Molly will visit every week, take my vitals, review any other health needs I might have, and monitor my overall health.  I will also have a home aide who comes in once a week to help with some light housekeeping.  I’ll have access to a massage therapist.  I’ll have a team available 24/7.  WOW!  Talk about feeling loved.

Molly made her second week visit this past Monday and it was perfect.  She got me a bit more comfortable.  She answered my questions and concerns, and she talked me through some anxiety.

A lot has started running through my head when hospice entered my home.  I started by making serious “final” to-do lists (life insurance policy checks, funeral arrangements, financial plans, etc.).  And then I found myself growing a bit more anxious – do I need to buy two tubes of toothpaste or just one?  Or, should I really buy new walking shoes, when the ones I have will probably see me through.  I cleaned out a few dresser drawers.

You can imagine how quickly your mind can wander in the wrong direction.  And then I stopped!

I started cutting fabric for my next quilt, started a new book, took a walk on the trail with friend Nancy Teusch.  And I ordered the walking shoes!

I’m committed to being present for this next stage in my dance with cancer.  Honestly, it’s an opportunity most of us don’t get – being present in the time of our dying.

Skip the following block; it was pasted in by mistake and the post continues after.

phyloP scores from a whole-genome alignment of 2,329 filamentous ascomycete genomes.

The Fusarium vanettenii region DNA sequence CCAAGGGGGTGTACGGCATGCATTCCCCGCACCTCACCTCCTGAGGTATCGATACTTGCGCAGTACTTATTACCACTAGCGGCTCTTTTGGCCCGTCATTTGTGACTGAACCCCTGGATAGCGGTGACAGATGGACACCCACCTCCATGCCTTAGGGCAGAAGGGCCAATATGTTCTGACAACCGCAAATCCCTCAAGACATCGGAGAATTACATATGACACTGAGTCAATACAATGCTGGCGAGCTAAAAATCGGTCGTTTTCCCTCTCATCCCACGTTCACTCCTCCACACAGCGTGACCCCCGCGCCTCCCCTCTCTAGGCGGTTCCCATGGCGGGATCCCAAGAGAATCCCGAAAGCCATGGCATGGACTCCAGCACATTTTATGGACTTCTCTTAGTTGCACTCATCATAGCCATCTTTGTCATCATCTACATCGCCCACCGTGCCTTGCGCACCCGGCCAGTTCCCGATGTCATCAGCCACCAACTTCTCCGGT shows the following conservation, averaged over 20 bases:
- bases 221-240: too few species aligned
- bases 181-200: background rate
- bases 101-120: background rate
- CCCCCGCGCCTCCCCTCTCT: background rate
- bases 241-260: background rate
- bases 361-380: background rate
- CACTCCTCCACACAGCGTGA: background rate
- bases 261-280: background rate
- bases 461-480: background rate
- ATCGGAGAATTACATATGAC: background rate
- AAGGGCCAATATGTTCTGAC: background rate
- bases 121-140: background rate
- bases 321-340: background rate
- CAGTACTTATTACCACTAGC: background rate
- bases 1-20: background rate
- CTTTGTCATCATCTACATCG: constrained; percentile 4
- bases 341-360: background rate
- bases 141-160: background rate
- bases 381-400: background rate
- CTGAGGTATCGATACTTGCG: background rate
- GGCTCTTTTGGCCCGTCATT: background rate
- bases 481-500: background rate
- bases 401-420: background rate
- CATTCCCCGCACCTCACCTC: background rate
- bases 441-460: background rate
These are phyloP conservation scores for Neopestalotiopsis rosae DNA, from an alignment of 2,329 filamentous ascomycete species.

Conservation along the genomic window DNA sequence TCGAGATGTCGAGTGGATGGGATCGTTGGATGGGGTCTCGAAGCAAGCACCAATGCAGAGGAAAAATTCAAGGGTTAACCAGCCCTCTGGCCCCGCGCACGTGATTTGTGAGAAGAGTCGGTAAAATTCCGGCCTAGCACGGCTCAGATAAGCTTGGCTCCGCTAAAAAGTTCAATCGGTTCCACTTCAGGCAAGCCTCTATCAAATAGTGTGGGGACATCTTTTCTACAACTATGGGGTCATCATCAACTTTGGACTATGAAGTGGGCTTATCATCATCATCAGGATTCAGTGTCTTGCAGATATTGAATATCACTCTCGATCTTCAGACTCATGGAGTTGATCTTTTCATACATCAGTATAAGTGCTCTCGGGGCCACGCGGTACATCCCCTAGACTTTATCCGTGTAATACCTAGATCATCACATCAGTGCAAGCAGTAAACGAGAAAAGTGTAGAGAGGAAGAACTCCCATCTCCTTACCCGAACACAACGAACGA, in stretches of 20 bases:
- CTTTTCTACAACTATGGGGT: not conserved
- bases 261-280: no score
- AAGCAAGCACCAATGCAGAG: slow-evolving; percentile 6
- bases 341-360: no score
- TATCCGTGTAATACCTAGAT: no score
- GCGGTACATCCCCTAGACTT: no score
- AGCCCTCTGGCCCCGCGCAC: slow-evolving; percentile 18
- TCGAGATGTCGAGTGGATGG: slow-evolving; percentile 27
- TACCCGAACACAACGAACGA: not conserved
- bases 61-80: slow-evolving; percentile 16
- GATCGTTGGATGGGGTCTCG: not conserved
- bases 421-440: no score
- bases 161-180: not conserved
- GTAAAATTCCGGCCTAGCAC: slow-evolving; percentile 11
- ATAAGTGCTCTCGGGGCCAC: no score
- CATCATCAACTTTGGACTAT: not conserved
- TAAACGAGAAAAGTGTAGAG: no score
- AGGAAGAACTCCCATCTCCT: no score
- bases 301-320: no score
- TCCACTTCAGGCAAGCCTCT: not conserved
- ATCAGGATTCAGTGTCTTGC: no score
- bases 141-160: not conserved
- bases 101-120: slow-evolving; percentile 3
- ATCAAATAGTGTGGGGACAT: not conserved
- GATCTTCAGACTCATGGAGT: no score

I’m also committed to spending more time looking for all the good in my life and hugging it tightly.  I hope you’ll do the same with me.

You can write the columnist by email at carla@Offenburger.comor comment directly about this column by using the handy form below here.

51 thoughts on “We’ve always known a day would come with results like this. Alas, here we are. Carla starts hospice and will “live life like you want, until you can’t.”

  1. Carla, I’ve known Chuck for years and my thoughts and prayers are with you both. My husband, Bill, was on the hospice program and the people involved couldn’t have been nicer. Que Sara, Sara and God bless you both.

    Sally Eischeid Hopkins

  2. “I’m committed to being present for this next stage in my dance with cancer. Honestly, it’s an opportunity most of us don’t get – being present in the time of our dying. I’m also committed to spending more time looking for all the good in my life and hugging it tightly. I hope you’ll do the same with me.”

    Such STRONG and WISE remarks, Carla! You are an INSPIRATION!

    Sue Green, Cedar Falls, IA

  3. Thinking of you and praying you live life like you want for a very long time! You are the light in dark times.

    Debra Carle, Des Moines

  4. You’ve always known. That is faith speaking and that faith is the faculty we have to experience and realize God’s grace. Together and alone, in community and on these pages. Thank you. You inspire me.

    Sandy Overbey, Washington DC

  5. Carla, thank you for sharing your story. Stay strong as you continue your journey on this blue planet on your own terms. Thoughts and prayers for you and Chuck.

    John Turpin, Jefferson IA